A series of customizable workflows and e-mail notifications automates the process of requesting and issuing PIV cards for government employees and contractors. The system guides the applicant, sponsor, registrar, enrollment officer and card issuance officer through the steps required to validate the applicant's identity and complete the identity proofing and verification process. The Enrollment subsystem not only manages the workflows and sends e-mail notifications to complete the verification and vetting process, but it also integrates with third-party systems such as Daon, Viisage, Lenel, EDS and existing HR or contractor management systems.

Card Issuance and Maintenance
The applicant's identity information moves to the Card Management System (CMS) and the CMS automatically sends the information and digital certificate to a card production and badging station for card creation. Once the cards are created, the applicant is notified and can make arrangements to obtain their PIV card from the issuing officer and securely receive their PINs. The PIV card unique identifier is automatically captured in a central repository that holds the identity profile for all employees or contractors. The card issuance and maintenance systems support typical lifecycle maintenance processes including:

  • Card issuance
  • Card replacement and temporary card issuance
  • Card termination

When an employee or contractor is terminated or fails the vetting process, all access rights are revoked instantaneously and the card management system receives instructions to terminate the card. Upon receiving this notification, the CMS system disassociates the user from the card and revokes the digital certificate on the PIV card, rendering it invalid.

Logical and Physical Access Control
The Logical and Physical Access Control subsystem enforces access control policies at run time when the employee or contractor tries to access logical IT systems or physical facilities. Access control policies are established and enforced based on the identity and authentication credentials stored on the PIV card.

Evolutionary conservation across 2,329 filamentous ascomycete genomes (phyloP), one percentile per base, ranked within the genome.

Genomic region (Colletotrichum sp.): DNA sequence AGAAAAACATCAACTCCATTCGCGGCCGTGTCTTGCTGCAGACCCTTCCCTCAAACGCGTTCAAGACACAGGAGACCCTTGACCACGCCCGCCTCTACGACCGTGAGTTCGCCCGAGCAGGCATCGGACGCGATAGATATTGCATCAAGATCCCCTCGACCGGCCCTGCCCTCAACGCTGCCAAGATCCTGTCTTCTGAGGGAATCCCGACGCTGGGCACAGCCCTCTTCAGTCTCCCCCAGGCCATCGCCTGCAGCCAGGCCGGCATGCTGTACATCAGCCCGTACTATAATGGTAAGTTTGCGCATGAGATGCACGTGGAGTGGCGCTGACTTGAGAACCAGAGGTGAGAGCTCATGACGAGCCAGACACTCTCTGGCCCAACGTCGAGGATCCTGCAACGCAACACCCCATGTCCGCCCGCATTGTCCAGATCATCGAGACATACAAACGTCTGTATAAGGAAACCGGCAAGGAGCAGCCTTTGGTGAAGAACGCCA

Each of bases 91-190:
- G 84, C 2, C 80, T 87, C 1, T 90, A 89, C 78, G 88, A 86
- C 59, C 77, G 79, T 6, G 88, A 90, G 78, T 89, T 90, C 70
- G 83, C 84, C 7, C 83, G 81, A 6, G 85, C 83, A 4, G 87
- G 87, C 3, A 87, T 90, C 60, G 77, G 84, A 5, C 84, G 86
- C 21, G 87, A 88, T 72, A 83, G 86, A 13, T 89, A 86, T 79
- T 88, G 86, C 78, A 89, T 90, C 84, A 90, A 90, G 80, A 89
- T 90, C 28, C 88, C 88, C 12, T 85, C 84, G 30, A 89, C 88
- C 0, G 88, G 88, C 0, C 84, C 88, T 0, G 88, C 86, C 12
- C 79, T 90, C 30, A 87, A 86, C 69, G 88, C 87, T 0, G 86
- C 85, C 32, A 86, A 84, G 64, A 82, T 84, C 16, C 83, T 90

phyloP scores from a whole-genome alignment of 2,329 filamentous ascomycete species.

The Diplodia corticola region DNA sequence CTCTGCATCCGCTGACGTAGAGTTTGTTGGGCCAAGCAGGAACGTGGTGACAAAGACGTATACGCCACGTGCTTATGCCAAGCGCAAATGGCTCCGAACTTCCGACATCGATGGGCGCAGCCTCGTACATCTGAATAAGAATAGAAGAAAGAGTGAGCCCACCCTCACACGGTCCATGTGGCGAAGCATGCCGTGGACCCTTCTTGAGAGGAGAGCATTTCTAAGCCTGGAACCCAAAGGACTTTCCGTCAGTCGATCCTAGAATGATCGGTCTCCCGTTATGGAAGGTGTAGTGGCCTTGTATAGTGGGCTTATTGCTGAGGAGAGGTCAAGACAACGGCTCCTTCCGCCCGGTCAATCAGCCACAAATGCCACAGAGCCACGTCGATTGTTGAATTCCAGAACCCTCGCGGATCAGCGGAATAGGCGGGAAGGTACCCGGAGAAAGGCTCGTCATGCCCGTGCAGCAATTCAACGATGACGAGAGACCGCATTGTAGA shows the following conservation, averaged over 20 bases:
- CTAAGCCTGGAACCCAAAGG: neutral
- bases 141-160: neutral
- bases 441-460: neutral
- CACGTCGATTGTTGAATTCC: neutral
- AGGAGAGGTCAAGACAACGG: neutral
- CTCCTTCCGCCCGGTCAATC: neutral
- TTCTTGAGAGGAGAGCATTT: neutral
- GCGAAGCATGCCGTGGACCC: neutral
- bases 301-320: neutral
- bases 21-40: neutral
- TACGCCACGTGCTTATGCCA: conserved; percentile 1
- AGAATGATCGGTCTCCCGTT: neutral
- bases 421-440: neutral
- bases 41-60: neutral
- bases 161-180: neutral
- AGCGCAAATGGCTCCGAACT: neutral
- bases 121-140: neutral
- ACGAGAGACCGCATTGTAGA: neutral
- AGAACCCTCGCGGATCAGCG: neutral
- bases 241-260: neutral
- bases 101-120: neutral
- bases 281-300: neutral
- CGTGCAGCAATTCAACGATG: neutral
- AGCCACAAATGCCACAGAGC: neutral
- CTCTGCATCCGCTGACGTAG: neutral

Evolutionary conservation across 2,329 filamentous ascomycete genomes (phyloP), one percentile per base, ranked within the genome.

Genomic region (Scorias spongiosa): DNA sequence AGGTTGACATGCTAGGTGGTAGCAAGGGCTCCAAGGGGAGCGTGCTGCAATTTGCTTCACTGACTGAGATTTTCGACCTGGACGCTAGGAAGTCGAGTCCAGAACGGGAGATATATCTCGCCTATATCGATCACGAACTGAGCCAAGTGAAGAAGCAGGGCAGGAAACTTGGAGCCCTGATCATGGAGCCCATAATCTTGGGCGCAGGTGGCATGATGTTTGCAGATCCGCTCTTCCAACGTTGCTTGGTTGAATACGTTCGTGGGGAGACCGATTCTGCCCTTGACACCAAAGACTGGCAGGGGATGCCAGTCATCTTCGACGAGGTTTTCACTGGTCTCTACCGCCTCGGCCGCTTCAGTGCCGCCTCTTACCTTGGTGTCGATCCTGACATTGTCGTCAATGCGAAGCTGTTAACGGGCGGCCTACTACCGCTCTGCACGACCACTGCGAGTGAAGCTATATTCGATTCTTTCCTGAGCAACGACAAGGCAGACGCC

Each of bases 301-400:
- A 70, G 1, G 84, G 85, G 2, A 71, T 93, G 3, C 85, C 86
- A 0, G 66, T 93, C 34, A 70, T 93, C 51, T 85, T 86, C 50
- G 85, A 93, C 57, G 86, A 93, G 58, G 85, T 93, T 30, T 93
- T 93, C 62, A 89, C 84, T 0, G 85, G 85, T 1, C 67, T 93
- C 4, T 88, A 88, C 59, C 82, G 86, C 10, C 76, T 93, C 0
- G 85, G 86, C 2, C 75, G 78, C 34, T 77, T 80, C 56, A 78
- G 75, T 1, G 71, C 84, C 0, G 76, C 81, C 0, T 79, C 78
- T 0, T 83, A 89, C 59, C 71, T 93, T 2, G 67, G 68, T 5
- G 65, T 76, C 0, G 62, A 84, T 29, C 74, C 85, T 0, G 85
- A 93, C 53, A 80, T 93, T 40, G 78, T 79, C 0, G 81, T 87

Event Monitoring and Management
The Event Monitoring and Management subsystem is an optional component of the Novell Identity Assurance Solution. The event monitoring system provides a flexible and scalable solution to capture events triggered during PIV card lifecycle activities. This system provides reports that allow users to see the state of the PIV processes in real time; it can also be extended to support enterprise-level security event monitoring and management needs in addition to audit and compliance reporting requirements. You can also create custom reports to monitor a variety of conditions.

> Capabilities
Automating processes from a lifecycle perspective allows users to be much more efficient as they work toward HSPD12 or other regulatory compliance standards.

Figure 3 illustrates a summary of PIV card lifecycle activities. Audit data is captured to track every step in the process so managers can monitor and report system status. The solution can also provide identity and password synchronization across dissimilar systems to simplify a user's authentication to multiple applications, databases and directories. Multiple advanced authentication methods maximize convenience and minimize complexity of the administrative overhead associated with password maintenance. Graduated levels of access criteria ensure flexibility in selecting the appropriate level of security for each protected government resource. Disconnected users in the field use smart-card-based authentication to their workstation even when it is disconnected from the network. Temporary smart cards can be issued to users who have lost or forgotten their cards. Automated password renewal at regular intervals is convenient and already incorporated into the solution. Workstation lockdown will prevent unauthorized access after authorized individuals remove their smart cards.

> Extensibility
The Novell Identity Assurance Solution is designed with extensibility in mind. This solution easily integrates with employee and contractor systems of record (in other words, authoritative data sources). It can also automatically provision users with access to the appropriate physical and logical IT systems based on their roles. This solution can be further extended to support typical employee and contractor lifecycle activities such as:

  • employee or contractor termination
  • employee role changes (for example, transfers between departments)
  • changes to employee information, such as name and address

> Solution Overview